Sussex has voice muted on HB 36

Below the C&D Canal, Delaware is a true blue state. Sussex and Kent Counties voted Bush for president and Lee for Governor in the last election.

However, the numbers have it in New Castle County. Apparently, Smyrna marks a bit of a political divide. Case in point, the updated and revised version of the bill formerly known as HB 99 — now HS 1 for HB 36.

The bill adds “sexual orientation” to the standard list (age, sex, race, etc.) of characteristics upon which employers may not discriminate.

HS 1 for HB 36 passed the state House of Representatives by a 22-18 vote on March 22, in a vote virtually identical to the one on HB 99 back in 2003.

Then, a solitary representative from Sussex County (Rep. Pete Schwartzkopf, 14th district) supported the anti-discrimination legislation (alongside two representatives from Kent County).

Again this year, Schwartzkopf cast the sole Sussex vote in support. In Kent, only Rep. Nancy Wagner (31st district) supported HS 1 for HB 36.

However, in New Castle County, more than three times as many legislators (20) voted for the bill as (six) voted against it.

There (Wilmington), the Delaware Liberty Fund (DLF) is hoping the state Senate will follow suit.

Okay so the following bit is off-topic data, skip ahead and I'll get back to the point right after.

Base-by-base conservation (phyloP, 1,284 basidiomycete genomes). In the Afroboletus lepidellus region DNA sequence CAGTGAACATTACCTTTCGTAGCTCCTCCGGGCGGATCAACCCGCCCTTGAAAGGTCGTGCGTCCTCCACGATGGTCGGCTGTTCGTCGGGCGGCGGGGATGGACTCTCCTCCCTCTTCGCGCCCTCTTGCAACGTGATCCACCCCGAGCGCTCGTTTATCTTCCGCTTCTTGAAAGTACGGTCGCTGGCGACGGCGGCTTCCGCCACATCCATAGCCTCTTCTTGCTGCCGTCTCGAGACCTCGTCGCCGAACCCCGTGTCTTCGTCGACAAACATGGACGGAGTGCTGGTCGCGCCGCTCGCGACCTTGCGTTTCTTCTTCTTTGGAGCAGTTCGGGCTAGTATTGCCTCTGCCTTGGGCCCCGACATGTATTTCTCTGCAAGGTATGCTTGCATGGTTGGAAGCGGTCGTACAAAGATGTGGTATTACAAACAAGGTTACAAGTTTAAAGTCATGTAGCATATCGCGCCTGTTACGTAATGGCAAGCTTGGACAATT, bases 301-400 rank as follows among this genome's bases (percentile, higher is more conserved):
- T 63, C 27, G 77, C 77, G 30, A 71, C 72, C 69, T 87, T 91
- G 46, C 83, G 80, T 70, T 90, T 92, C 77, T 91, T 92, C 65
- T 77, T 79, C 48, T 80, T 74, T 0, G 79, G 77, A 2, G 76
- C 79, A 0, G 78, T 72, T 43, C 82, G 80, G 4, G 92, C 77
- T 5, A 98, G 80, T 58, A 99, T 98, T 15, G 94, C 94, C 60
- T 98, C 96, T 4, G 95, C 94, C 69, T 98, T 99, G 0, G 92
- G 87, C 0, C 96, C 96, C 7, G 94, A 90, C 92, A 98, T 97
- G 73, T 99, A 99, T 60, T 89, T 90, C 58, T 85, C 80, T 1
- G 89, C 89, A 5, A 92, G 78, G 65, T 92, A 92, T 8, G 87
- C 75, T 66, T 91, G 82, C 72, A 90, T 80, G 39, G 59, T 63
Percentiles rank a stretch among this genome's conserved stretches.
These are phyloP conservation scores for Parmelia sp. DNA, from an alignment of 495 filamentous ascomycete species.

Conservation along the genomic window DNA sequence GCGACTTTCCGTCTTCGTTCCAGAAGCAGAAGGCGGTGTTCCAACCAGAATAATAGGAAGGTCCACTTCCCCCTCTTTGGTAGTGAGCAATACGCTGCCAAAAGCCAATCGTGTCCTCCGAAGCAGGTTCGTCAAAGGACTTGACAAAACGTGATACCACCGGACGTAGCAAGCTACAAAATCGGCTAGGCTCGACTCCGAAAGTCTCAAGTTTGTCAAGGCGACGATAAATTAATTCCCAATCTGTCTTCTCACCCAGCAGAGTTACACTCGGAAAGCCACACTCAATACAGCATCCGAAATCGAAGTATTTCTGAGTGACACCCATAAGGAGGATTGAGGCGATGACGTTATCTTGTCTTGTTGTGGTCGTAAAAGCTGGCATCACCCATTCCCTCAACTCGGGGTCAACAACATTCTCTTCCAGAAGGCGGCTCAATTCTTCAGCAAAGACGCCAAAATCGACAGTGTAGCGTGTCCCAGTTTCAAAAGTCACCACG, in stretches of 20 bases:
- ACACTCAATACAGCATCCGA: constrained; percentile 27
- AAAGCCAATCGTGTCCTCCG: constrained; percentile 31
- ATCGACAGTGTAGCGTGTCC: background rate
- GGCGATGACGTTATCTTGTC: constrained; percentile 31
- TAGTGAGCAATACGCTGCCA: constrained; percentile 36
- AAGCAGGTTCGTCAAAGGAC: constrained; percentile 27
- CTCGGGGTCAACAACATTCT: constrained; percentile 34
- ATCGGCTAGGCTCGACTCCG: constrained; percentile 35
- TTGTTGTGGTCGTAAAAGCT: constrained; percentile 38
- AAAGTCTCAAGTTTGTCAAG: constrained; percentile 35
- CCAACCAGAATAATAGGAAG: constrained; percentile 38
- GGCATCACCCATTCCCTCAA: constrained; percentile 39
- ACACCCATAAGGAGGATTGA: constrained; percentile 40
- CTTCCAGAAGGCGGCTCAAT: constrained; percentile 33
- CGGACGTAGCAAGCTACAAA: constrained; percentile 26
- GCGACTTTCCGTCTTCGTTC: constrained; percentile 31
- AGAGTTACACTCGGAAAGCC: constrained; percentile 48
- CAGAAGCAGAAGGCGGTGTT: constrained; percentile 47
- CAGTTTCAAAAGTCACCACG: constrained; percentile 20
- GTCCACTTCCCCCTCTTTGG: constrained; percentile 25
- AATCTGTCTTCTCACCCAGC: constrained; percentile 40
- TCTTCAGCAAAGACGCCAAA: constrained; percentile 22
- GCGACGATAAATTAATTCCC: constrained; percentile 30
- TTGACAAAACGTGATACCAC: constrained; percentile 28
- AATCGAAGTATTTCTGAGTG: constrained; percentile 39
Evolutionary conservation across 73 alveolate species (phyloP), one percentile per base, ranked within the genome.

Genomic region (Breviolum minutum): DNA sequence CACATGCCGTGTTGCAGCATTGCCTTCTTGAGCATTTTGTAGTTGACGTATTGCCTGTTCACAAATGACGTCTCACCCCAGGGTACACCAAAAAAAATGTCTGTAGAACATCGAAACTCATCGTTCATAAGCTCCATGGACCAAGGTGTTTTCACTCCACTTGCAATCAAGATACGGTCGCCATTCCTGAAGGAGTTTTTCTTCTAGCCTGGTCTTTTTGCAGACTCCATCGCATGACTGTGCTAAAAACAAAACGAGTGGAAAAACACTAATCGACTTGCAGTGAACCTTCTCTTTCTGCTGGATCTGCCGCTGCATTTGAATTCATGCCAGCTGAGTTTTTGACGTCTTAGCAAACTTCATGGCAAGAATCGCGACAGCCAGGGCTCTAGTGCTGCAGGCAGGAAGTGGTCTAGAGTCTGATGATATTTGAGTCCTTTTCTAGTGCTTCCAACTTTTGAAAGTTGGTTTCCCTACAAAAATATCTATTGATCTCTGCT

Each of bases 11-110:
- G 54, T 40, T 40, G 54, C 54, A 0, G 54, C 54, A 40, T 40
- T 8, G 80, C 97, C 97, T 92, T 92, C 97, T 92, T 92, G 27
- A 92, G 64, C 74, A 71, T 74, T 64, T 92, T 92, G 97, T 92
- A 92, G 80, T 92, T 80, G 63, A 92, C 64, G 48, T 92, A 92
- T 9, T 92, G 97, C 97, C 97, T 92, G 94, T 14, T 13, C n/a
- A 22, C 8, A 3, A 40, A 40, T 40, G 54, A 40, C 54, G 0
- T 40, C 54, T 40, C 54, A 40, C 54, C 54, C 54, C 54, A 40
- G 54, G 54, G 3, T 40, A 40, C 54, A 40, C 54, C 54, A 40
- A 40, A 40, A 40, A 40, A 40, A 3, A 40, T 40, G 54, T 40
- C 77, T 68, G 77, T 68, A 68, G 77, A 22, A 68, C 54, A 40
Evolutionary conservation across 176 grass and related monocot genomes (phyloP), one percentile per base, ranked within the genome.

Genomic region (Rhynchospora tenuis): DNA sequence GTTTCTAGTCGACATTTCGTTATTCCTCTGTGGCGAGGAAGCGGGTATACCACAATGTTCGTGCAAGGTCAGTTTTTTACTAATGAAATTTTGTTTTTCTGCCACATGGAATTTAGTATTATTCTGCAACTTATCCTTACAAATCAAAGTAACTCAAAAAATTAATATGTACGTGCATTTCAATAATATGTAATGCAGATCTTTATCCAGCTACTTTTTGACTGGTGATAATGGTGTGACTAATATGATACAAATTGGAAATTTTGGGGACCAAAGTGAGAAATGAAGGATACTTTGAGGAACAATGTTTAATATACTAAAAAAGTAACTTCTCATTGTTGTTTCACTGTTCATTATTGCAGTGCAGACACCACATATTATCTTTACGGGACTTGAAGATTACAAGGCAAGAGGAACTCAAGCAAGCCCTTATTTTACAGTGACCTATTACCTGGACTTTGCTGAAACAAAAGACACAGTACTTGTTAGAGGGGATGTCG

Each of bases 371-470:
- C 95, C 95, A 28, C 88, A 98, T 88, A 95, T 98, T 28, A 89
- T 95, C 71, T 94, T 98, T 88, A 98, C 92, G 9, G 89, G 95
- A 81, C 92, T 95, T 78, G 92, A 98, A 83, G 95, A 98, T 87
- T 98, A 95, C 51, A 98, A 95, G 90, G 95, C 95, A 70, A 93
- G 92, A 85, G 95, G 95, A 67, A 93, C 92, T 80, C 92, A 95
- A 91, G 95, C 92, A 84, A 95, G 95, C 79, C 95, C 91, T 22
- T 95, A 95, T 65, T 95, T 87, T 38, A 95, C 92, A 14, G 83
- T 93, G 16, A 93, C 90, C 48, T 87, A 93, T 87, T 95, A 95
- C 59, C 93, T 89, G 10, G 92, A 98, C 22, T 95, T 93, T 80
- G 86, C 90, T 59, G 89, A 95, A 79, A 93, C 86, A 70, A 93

Here (Dagsboro), the Delaware Family Foundation (DFF) is hoping everyone will call their local Senator and ask him to oppose the legislation.

According to DLF President Bob Martz, “When my mother was born, women couldn’t vote. When I was young, there was segregation.

“If we can come through that and reach the point where we are today, I’m sure we can work around this,” he said.

At the same time, Martz said he hoped “more enlightened” employers around the state would approve sexual orientation antidiscrimination policy “regardless of legislative or judicial fiat.” DFF Chair Andrea Evans had a different take.

Evans said the bill tended to classify “homosexual behavior” as a category upon which to base civil rights arguments. “Trying to prove discrimination based on gender is nebulous enough, much less sexual orientation,” she said.

According to Evans, despite all the disclaimers, HS 1 for HB 36 could still lend legal clout to subsequent challenges in the courts.

“The courts could find a plaintiff eligible for special protection — but then what would be the definition of eligibility for this protected class,” she asked. “Homosexuality is not an immutable characteristic, and it’s not an identity — it’s a behavior.”

The medical jury is still out on the first definition. Scientists have tried to track sexual orientation by studying hormone levels, genetic markers and brain structure, but evidence for sexuality as an inherited trait remains inconclusive — and defining an “identity” is even trickier.

As Martz noted, “Anyone can go to court, on any issue,” and the language of HS 1 for HB 36 should have addressed every legitimate legal concern.

At any rate, it’s increasingly become a moot point. Many government and private sector employers have already incorporated sexual orientation antidiscrimination language into their hiring policies.

HS 1 for HB 36 is in President Pro Tempore Sen. Thurman Adams hands now, and should find its way into one or another Senate committee presently.

Whether or not it will make it to the Senate floor for a vote remains to be seen.